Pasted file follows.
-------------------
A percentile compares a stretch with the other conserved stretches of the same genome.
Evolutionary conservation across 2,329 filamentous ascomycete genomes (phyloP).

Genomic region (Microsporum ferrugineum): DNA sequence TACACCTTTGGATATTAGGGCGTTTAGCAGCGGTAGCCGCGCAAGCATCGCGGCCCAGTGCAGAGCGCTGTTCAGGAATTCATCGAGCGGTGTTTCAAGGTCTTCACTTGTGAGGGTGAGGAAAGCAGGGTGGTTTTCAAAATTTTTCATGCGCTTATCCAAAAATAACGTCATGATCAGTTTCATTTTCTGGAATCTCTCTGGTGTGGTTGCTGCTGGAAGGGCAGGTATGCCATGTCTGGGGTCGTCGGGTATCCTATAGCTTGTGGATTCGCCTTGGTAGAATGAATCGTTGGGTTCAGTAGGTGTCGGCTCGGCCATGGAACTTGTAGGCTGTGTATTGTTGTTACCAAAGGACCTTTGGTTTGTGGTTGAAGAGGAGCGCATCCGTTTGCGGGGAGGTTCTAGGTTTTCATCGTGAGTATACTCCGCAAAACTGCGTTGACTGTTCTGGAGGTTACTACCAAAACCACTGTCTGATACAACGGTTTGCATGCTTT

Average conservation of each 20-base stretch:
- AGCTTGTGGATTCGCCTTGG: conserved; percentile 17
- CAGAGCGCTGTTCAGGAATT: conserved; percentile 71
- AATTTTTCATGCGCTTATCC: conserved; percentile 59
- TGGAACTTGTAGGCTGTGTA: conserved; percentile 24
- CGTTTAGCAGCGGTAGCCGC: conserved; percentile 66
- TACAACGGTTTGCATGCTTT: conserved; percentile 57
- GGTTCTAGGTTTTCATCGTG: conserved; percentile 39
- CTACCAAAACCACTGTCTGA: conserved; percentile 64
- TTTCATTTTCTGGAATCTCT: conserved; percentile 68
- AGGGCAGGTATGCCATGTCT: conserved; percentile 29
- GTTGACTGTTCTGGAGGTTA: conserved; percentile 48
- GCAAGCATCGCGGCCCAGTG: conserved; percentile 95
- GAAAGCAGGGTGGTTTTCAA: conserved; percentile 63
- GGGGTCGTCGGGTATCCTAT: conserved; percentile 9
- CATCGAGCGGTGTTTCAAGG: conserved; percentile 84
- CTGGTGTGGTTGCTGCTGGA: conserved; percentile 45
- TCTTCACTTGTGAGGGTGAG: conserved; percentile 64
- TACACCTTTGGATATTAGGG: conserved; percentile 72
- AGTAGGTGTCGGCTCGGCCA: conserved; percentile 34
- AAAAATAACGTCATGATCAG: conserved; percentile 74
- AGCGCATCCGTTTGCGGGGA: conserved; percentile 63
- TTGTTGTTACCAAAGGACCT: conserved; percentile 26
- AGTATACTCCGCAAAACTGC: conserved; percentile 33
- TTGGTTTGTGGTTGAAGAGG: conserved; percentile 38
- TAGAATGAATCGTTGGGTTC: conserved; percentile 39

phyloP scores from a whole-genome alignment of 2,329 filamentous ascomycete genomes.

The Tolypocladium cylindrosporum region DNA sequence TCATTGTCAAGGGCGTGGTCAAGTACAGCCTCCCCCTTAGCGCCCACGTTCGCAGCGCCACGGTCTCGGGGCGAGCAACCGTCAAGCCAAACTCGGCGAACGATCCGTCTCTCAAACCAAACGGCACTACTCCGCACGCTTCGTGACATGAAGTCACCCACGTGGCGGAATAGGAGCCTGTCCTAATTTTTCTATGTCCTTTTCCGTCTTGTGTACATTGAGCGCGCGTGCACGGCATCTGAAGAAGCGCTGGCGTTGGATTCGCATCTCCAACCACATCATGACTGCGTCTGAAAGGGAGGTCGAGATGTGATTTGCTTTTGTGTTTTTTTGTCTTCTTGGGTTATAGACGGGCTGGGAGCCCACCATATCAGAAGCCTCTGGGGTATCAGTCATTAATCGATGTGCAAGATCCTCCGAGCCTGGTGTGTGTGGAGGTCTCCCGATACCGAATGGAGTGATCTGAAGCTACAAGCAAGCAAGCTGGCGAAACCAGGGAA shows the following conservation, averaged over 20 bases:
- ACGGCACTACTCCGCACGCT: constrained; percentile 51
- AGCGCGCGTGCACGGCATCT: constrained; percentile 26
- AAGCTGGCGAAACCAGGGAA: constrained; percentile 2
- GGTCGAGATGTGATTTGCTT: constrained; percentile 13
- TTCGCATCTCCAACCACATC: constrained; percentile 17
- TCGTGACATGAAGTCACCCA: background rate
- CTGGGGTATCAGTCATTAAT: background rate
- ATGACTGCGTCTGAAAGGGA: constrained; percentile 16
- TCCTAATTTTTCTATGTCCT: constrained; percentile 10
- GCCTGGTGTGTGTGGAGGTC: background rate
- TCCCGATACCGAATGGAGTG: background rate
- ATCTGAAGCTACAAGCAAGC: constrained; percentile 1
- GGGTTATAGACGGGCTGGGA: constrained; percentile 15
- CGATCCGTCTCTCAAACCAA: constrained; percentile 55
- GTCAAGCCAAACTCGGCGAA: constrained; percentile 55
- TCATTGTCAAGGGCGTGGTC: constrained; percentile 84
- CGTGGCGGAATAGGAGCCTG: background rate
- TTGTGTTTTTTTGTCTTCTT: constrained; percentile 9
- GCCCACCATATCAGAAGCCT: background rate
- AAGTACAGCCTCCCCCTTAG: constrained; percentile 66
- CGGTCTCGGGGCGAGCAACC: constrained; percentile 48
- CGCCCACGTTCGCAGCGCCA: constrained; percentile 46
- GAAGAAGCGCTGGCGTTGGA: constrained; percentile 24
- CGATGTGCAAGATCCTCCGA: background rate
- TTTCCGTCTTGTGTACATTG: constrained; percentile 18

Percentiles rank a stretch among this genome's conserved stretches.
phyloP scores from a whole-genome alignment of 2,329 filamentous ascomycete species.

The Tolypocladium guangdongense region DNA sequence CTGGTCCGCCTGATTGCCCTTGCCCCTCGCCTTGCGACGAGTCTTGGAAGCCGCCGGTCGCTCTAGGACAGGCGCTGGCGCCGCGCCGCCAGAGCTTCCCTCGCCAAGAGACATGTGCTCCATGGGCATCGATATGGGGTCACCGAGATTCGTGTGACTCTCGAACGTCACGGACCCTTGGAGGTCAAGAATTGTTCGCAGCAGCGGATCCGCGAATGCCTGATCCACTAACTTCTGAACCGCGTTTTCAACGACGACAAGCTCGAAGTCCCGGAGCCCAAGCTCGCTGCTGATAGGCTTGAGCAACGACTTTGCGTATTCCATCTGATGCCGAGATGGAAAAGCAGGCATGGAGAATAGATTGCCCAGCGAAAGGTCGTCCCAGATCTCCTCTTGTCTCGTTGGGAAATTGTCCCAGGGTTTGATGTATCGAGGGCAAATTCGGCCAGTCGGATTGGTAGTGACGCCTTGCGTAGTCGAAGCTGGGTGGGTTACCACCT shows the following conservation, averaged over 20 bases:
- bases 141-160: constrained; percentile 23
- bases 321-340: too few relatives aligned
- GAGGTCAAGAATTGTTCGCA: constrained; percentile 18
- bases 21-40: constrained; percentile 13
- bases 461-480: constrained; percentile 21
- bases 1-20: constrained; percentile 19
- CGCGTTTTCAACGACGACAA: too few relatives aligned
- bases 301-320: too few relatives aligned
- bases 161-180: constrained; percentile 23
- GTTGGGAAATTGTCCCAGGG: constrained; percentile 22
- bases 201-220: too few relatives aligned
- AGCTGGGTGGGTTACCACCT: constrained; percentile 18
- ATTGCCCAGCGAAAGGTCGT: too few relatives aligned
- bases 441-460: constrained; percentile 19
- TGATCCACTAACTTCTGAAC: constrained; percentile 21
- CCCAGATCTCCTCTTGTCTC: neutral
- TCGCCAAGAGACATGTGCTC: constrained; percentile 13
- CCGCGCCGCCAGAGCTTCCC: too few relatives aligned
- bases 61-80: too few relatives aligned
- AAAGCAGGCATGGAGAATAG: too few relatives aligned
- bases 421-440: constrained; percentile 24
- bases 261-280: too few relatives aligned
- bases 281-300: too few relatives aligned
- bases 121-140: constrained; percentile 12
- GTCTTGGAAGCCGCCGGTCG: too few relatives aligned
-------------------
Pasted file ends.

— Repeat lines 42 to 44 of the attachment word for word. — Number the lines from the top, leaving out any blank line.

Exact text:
- TCCCGATACCGAATGGAGTG: background rate
- ATCTGAAGCTACAAGCAAGC: constrained; percentile 1
- GGGTTATAGACGGGCTGGGA: constrained; percentile 15